Trading Journal

You must be insane if you are not keeping a Trading Journal. One of everyone’s favorite definitions of insanity is “doing the same thing over and over, but expecting different results.”

A Trading Journal is not about simply tracking your numbers and making some notes. It is about finding weaknesses to overcome and maximizing your strengths when you recognize them. That is, making improvements – improving your system and rules. (I define a system as a group of strategies.)

Here’s how it comes together: work your system, check your numbers, then make improvements.

Break the Trading Journal into three major categories: Numerical Inputs, The System, and Improvements.

Dr. Elder says, “You need to be aware of your tendency to sabotage yourself. Stop blaming your losses on bad luck or on others and take responsibility for the results.

Numerical Inputs

Dr. Steenbarger says:
Number of long and short trades – I correlate this to the trend condition of the market to see if I’m trading with the current or against it; if I’m trading in a one-sided way in a range-bound market. The number of trades also tells me if I’m overtrading.
Number of winning and losing trades – When I’m trading well, I have more winning trades than losers by a reasonably healthy margin. When the ratio dips for more than a short time period, I need to re-evaluate my trading and my trading strategies.
Time holding trades – I’m a short-term trader, and I tend to have a relatively narrow time band in which I hold trades. Moving beyond that band tells me I’m either cutting trades short or going for home runs—and neither of those have worked for me in the past.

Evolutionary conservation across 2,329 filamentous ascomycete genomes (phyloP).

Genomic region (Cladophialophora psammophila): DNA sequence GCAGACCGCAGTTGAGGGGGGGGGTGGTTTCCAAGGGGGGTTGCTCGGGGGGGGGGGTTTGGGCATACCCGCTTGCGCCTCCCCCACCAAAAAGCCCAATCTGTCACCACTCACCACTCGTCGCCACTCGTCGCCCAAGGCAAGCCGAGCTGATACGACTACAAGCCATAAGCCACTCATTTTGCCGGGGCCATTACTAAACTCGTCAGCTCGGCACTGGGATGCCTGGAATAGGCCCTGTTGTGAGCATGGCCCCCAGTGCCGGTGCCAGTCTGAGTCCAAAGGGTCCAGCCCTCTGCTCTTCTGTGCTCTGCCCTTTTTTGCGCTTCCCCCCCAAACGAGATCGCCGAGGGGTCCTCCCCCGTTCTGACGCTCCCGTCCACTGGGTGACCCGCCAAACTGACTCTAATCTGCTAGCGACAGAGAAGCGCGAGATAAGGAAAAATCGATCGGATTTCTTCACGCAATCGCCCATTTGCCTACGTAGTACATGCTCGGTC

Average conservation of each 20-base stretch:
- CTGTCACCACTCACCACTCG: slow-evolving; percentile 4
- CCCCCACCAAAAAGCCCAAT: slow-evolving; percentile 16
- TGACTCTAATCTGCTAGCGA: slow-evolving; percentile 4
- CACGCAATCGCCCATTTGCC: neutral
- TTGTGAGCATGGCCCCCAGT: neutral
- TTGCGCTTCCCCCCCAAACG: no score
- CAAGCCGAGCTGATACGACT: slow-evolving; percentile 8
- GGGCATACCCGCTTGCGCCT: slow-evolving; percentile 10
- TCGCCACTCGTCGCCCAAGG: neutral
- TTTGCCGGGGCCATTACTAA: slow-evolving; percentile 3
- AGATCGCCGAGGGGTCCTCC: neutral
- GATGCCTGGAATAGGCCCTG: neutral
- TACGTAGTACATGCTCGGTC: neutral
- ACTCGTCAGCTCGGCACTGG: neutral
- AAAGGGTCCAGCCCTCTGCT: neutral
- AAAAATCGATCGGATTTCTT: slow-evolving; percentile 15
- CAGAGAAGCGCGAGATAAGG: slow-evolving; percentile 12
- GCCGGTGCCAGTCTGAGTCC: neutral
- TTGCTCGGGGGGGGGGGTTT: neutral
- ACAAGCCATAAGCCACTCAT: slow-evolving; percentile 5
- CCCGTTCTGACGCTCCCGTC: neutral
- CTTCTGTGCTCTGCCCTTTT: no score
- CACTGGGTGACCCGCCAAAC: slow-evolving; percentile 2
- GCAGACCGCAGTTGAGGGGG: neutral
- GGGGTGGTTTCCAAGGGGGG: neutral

Time holding losing trades versus winners – It is very hard to make money over time by holding losers. Eventually, the size of the losers becomes greater than the winners so that even a trader who has more winning trades than losers can end up in the red.
Profit/Loss broken down by long and short trades and broken down by market condition – This tells me if I’m trading ranges better than breakout movements; whether I’m doing better on the long side or the short side. If my performance is significantly worse in one mode than another, I start to examine my trading for needed improvements.

Add to this list as you see fit. David Waring says, “I would add to this list average profit on profitable trades vs. average loss on unprofitable trades and largest drawdown or loss the account suffered before returning to profitably.”

Van Tharp put it like this: Review your Trade Records. This is where the magic happens! Without this step all your trading efforts will be in vein. When you look over your records you must ask yourself: why did I lose here? Why was this trade profitable? What do the winning/losing trades have in common? When you ask these questions you start to learn what works and what doesn’t with you trading strategy. You will also learn how you can better limit risk while giving yourself the opportunity to make big profits. It will be easy to see your previous losses as “educational investments”. And they are!

The System

This is about your Trading Plan and Trading Rules – your decision making processes. For instance:

The general market conditions for that specific trading day. For example is there a lot of volatility in the market, is the market trading lower or higher, ranging or trending?

Why you entered the trade.

Why you exited the trade.

The money management parameters you used in the trade and which we covered in our previous lessons on the subject.

Improvement

This section of the journal answers the questions, “Now that I see the past with 20/20 vision, what would I have done differently? What did I do right? Did I miss something obvious? Did my emotional state of mind affect my success? Did I follow my System? Did I set my stop at reasonable level?” When you review your trades after the fact, it’s amazing how easy it is to your mistakes.

We all hear from traders whose great hindsight predictions make them suspect. But the Trading Journal is a hindsight tool for learning and, most of all, improving.

Make sure the journal outlines specific steps for improvement. It is not enough to write vague generalities, such as “I need to hold my winners longer”.

Your trading edge is found through learning from your previous trades.

More from Van Tharp: Find your Trading Edge. Having learned from your past, you are now ready to adjust your trading strategy in order to experiment with different tactics. This is where your past efforts will turn into enjoyment. Why? Because the unique lessons that you’ve learned will now bring you confidence.